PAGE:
(4) The basic research on biotechnological means to remove or remediate contaminants of interest from surfaces and within porous materials.

Rationale: The capacity of microbiological processes to destroy, transform, mobilize, and sequester toxins, pollutants, and contaminants is well-established. Through research to extend well-known technology in mineral ore leaching and metal recovery, these biochemical capacities may be exploitable for removal of metals and radionuclides from concrete and building debris. An excellent example of which was recently described in an American Society for Microbiology report (see ASM News. 66:133). In addition, microbial biocorrosion processes for structural metals and concrete are well established and the opportunity exists to investigate fundamental processes that could facilitate volumetric reduction of waste from D&D activities. Biotechnical advances in surface treatments of contaminated structures and materials are anticipated from continuing R&D activities, elucidation of biocatalytic properties of biological systems and engineering chemicals, and biosurfactants with unique physical chemical properties. A fundamental understanding of the biological processes would also help to ensure that waste by-products from the decontamination could be safely treated and stabilized.

Remote Systems

For D&D work, remote systems provide a unique means to separate workers from hazardous work areas, thus enhancing their safety and productivity. This technology crosscuts all of the other D&D areas—characterization, decontamination, and dismantlement—and has the potential for substantial performance enhancement and cost reduction. There are broad ranges for potential applicability of fundamental advances in this area.

(5) The basic research toward creating intelligent remote systems that can adapt to a variety of tasks and be readily assembled from standardized modules. Today's remote systems are one-of-a-kind devices of high cost and limited capability. Their inflexibility leads to rapid obsolescence and is a barrier to their deployment. The recommended initial research focus would be as follows:

a. Actuators

Rationale: The actuator is the power (muscle) of remote systems, and as such, it is the key to performance, reliability, and cost. Except for better construction materials and improved control electronics, most actuator technology has not changed for several decades. Today's actuators typically use only one sensor (for position) so that virtually no real time data (for example, force and velocity) are available to make them “intelligent.” More complete sensory input, coupled with decision-making software can produce intelligent actuators that are able to adapt to a variety of tasks. Achieving a relatively inexpensive modular design to allow “plug and play” deployment of these devices would be especially useful because equipment that fails or becomes contaminated is usually discarded. Research to answer the question of granularity (What is the minimum number of required standard modules?) to enable the assembly on demand of the maximum number of remote systems would make the overall system substantially more cost effective in deployment and maintenance. Start Printed Page 3563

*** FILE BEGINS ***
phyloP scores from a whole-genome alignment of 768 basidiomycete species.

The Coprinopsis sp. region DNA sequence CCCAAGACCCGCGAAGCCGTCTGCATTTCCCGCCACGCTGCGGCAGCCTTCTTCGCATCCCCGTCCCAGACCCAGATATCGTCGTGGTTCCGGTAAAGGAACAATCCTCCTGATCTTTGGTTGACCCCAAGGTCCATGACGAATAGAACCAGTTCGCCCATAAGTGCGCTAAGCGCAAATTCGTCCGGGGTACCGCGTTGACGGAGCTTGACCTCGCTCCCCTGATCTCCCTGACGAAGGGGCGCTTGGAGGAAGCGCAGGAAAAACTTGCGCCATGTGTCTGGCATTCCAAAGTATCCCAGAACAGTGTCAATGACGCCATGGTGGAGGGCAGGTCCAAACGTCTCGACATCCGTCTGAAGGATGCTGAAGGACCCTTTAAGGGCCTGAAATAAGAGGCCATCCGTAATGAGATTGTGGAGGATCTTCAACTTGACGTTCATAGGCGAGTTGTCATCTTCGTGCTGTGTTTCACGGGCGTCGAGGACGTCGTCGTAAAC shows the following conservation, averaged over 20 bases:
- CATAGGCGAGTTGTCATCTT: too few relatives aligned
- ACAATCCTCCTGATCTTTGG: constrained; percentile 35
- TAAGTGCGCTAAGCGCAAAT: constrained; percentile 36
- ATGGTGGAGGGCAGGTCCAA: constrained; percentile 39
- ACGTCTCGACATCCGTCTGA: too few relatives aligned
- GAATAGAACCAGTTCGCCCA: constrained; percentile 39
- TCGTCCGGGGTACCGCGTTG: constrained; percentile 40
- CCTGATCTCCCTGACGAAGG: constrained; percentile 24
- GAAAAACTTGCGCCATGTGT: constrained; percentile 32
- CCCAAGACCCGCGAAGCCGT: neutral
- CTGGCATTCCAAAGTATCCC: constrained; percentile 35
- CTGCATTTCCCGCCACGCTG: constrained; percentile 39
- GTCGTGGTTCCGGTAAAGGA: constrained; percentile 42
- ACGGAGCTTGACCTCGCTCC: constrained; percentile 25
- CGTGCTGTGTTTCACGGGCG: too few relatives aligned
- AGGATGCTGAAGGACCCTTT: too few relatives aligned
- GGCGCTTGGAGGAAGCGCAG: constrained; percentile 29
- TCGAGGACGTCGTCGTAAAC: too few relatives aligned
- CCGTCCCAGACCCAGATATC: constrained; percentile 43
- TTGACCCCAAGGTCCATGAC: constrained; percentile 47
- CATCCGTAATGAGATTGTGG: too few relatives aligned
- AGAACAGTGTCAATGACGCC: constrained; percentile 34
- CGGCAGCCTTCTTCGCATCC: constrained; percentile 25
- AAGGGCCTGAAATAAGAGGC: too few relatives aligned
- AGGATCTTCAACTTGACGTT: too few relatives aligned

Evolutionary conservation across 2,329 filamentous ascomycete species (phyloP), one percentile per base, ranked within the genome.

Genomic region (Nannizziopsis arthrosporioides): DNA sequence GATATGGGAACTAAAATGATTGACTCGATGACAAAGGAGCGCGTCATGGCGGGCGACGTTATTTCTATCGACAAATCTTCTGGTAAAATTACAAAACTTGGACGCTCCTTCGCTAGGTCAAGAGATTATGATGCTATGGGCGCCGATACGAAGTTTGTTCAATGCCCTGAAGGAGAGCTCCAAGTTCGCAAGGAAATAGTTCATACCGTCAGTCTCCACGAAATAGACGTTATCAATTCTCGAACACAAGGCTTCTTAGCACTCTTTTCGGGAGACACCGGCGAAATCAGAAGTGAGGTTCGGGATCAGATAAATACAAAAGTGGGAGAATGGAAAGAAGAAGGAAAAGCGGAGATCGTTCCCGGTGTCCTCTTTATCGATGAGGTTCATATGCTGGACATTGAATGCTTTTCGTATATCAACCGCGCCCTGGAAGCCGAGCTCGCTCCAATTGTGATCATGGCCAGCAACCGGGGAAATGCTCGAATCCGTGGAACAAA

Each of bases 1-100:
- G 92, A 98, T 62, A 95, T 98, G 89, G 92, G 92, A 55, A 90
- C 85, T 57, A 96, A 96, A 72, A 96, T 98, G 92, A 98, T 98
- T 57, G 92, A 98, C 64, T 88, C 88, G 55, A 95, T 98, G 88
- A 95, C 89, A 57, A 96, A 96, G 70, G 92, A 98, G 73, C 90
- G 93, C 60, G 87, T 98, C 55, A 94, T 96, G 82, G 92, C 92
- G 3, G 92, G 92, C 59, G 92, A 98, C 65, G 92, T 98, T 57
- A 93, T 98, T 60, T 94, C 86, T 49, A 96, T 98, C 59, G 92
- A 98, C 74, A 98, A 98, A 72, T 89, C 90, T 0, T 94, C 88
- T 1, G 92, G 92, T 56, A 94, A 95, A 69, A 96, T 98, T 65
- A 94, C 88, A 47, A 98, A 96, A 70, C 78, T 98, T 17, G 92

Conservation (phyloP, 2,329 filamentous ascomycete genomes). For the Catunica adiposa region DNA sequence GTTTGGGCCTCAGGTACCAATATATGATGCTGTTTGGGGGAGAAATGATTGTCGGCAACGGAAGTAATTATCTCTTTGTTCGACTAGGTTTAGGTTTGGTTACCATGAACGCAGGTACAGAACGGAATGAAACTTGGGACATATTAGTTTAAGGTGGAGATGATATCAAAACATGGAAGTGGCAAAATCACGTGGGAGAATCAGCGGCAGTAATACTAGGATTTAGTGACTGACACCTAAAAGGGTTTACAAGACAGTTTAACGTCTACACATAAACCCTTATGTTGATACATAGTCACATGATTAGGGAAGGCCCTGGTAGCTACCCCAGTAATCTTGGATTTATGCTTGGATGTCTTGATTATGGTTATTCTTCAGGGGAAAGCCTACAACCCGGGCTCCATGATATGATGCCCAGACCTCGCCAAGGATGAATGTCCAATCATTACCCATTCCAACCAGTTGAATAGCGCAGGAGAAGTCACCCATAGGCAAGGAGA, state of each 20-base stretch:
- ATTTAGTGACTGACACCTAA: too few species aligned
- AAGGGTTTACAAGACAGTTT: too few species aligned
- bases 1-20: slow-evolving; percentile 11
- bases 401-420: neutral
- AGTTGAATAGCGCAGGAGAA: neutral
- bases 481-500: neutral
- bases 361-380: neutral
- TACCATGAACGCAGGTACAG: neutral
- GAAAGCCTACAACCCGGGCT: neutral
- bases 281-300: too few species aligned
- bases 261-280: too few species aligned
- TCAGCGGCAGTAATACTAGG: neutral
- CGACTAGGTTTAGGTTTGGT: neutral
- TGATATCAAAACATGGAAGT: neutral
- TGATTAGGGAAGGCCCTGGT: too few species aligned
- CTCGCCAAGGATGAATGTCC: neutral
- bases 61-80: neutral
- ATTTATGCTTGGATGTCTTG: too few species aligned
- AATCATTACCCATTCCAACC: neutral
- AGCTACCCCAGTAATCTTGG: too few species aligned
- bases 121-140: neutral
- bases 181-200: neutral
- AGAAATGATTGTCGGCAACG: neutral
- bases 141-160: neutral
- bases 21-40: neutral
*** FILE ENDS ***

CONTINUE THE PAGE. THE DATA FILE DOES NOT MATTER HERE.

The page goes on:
b. Universal Operational Software To Provide Criteria-Based Decision Making

Rationale: Criteria-based decision making is the essence of intelligence in robotic systems. What is the best use of the system's resources to perform the task at hand? Today's control of robotic devices is derived from techniques developed during World War II in which control is linear (based only on the difference between two measured parameters). A robot capable of mimicking human adaptability, however, would require a non-linear control system coupled to many parameters corresponding to the physical features that accurately represent performance of the task. The criteria-based software could be universal in the same sense that operating systems on personal computers are universal—one system supports many different applications.

c. Virtual Presence of the Worker in Hazardous Environments

Rationale: In the initial planning and characterization phases of D&D work, workers often must enter an area of high radiation and contamination that is also congested with left-in-place equipment and materials for which removal inevitably involves physical stress (fatigue) and the potential for personal injury. Virtual reality systems could allow workers to perform essential survey and decision making functions from a remote location thus enhancing their safety and productivity. Advances in the state of the art as now used in deep sea exploration should be pursued to improve overall system performance by providing force feedback, remote vision, collision avoidance, and radiation resistant sensor technology.

The nature and extent of contamination with both radionuclides and toxic materials must be accurately assessed to ensure adequate protection of workers and the environment, as well as to allow the selection of appropriate methods of decontamination.

Background

DOE expects to spend some $30 billion for D&D of weapons complex facilities after 2006. For example the Savannah River and Hanford sites present the biggest D&D challenges and will be undertaken after 2006 with about half of the $30 billion being saved through use of innovative technologies that it expects could be developed by that time.